University of Swansea wins UK prize for technology that could save steel plants millions of pounds.
Assembly machine from Fraunhofer Project Center to enable mass-production at University of Twente, Netherlands.
Reducing wavelength of light could allow it to be selectively absorbed/emitted by semiconductor, promising better solar cells, tunable emitters.
University of Adelaide device could be used in health care, environmental monitoring and control of contamination.
Yale uses light-sound interactions to create strongest amplification mechanism in silicon - promising new types of lasers.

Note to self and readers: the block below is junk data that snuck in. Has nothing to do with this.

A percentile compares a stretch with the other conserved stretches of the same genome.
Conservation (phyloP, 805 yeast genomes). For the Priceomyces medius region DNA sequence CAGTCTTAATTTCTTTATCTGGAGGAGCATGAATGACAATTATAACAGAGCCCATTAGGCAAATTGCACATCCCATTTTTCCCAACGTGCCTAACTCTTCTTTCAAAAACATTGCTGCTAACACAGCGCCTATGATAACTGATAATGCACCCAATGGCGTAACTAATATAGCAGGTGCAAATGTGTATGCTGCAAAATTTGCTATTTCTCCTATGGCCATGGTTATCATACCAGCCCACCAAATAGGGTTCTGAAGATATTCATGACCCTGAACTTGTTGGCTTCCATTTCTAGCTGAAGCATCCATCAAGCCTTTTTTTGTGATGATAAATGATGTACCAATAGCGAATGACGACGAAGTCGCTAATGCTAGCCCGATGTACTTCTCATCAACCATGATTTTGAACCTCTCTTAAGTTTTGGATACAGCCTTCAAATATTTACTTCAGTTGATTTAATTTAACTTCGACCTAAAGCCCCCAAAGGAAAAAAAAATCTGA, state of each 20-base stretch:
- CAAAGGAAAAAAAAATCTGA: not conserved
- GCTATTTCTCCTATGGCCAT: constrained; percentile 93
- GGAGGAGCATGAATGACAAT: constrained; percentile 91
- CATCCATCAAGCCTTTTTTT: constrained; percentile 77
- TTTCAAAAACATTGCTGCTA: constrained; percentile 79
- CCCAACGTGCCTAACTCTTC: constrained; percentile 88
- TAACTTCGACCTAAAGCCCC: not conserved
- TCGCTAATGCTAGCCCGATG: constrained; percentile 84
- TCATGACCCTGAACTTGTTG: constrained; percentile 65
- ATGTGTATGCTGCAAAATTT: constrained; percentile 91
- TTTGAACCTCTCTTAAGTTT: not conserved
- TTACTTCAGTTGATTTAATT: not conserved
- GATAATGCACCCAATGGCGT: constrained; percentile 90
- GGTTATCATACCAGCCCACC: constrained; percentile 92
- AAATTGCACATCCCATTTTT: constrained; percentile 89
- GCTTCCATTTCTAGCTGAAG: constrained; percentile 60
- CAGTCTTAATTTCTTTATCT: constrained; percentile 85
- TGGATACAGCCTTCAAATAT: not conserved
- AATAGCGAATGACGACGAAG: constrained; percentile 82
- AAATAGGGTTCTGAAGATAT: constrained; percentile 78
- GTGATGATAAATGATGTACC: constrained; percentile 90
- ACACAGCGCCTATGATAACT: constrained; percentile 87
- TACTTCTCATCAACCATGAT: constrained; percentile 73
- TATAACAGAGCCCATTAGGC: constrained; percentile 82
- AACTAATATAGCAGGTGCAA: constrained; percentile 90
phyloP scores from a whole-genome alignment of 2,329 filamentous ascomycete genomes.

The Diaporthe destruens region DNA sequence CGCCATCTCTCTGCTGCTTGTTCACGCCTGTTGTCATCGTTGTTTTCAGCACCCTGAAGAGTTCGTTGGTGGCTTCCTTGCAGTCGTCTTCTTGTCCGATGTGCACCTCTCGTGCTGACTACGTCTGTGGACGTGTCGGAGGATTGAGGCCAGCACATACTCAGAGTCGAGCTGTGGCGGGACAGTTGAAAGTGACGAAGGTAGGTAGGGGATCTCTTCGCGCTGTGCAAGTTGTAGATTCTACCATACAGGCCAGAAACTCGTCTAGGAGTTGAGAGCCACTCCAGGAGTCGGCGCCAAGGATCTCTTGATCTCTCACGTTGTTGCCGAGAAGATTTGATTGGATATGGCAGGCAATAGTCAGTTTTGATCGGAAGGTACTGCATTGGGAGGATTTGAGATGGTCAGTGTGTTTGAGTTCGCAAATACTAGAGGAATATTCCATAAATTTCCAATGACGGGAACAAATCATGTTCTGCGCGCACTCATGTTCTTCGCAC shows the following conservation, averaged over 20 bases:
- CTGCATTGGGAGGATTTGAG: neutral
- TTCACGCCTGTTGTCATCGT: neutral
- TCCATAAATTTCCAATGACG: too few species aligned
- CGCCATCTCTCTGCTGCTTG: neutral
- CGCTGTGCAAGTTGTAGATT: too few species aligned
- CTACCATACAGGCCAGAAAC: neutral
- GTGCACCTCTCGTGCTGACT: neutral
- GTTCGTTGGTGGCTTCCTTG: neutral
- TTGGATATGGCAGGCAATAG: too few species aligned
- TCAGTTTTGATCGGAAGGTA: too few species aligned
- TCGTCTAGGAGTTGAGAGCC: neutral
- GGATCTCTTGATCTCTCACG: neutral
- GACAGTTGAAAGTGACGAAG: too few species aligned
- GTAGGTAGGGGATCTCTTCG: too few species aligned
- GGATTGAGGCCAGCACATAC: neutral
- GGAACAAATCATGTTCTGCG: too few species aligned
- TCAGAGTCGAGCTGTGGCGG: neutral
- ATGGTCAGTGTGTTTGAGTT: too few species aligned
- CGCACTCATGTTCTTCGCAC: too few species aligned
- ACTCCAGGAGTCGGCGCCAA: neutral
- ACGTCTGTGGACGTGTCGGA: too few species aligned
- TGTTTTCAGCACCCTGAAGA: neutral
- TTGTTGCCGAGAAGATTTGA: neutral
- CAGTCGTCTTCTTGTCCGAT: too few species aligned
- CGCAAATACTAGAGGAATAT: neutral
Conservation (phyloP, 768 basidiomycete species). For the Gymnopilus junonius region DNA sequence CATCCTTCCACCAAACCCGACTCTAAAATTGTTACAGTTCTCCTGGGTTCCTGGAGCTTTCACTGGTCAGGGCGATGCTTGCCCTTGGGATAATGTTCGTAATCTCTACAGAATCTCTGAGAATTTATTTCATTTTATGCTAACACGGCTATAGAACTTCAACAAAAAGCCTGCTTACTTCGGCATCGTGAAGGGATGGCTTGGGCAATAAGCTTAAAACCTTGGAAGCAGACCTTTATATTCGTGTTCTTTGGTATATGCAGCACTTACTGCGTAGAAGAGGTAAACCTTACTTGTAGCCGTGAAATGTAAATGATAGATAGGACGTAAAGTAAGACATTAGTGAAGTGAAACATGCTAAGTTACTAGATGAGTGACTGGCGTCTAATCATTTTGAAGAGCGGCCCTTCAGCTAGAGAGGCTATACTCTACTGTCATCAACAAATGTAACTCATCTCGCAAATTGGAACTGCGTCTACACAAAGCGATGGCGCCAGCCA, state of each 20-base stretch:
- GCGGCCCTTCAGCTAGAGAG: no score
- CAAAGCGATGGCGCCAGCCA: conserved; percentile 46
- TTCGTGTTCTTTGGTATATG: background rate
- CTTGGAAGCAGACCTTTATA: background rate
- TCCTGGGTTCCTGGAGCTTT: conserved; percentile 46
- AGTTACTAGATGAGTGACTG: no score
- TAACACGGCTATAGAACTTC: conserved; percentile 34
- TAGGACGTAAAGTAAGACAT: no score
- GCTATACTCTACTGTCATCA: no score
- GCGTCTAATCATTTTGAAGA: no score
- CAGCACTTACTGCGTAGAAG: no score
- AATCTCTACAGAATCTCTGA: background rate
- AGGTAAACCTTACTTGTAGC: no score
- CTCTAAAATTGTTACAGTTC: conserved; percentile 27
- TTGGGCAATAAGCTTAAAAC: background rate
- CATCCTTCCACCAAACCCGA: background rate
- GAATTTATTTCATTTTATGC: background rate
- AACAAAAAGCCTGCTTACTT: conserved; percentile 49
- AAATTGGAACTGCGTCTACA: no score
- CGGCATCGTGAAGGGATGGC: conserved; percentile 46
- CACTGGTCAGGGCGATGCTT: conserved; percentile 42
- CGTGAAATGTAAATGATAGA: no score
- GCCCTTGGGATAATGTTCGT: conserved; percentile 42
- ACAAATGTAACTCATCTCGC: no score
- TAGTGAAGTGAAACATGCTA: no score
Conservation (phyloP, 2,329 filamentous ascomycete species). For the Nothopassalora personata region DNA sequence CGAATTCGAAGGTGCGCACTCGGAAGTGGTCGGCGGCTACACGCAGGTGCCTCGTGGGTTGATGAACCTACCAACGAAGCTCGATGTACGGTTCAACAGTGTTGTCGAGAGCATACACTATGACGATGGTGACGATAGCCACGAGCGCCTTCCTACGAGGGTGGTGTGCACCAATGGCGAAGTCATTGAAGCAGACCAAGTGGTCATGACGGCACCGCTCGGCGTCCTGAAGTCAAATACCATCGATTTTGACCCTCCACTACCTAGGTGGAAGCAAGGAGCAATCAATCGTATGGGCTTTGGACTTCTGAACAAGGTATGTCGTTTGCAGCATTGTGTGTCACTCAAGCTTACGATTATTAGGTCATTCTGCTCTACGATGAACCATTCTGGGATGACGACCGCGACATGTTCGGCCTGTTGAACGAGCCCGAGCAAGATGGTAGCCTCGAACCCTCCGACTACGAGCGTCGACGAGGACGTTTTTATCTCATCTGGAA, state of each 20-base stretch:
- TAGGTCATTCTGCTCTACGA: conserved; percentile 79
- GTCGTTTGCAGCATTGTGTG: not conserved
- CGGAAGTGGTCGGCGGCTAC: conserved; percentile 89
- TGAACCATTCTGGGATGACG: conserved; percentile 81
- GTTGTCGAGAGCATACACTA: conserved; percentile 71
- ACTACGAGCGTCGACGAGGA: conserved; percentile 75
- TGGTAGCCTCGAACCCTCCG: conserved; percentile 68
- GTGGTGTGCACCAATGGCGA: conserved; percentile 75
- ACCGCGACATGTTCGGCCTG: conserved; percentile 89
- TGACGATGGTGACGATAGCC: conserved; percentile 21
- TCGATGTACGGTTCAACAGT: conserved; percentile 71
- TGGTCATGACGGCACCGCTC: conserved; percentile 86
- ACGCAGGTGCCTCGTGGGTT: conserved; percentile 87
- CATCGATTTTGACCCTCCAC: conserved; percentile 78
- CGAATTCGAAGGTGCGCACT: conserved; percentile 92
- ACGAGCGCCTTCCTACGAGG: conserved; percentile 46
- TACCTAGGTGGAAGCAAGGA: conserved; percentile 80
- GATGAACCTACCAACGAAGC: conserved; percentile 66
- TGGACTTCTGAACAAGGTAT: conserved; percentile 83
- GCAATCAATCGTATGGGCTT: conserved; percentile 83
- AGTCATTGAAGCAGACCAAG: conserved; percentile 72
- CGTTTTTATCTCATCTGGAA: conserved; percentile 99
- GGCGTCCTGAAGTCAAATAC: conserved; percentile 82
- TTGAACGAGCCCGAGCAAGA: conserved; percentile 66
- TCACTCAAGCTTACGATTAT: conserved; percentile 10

KAIST (Korea) proposes caesium-gold-iodine variant to overcome stability and toxicity problems of earlier perovskite structures.
Wide-band, high-resolution, 100 million frames-per-second imager under development for UK’s new Rosalind Franklin Institute.
Ruhr-University Bochum platform based on QCL source allows label-free classification of cancer tissues.
In a few years, this device will be bought by water distribution companies, water authorities and related bodies.
China project injects incident light into silicon disks through directly connected waveguides.
Imec's surface-enhanced Raman spectroscopy process could also be used in chemical and biological sensing.
Barcelona-based group says understanding mechanism will boost graphene-based light detectors.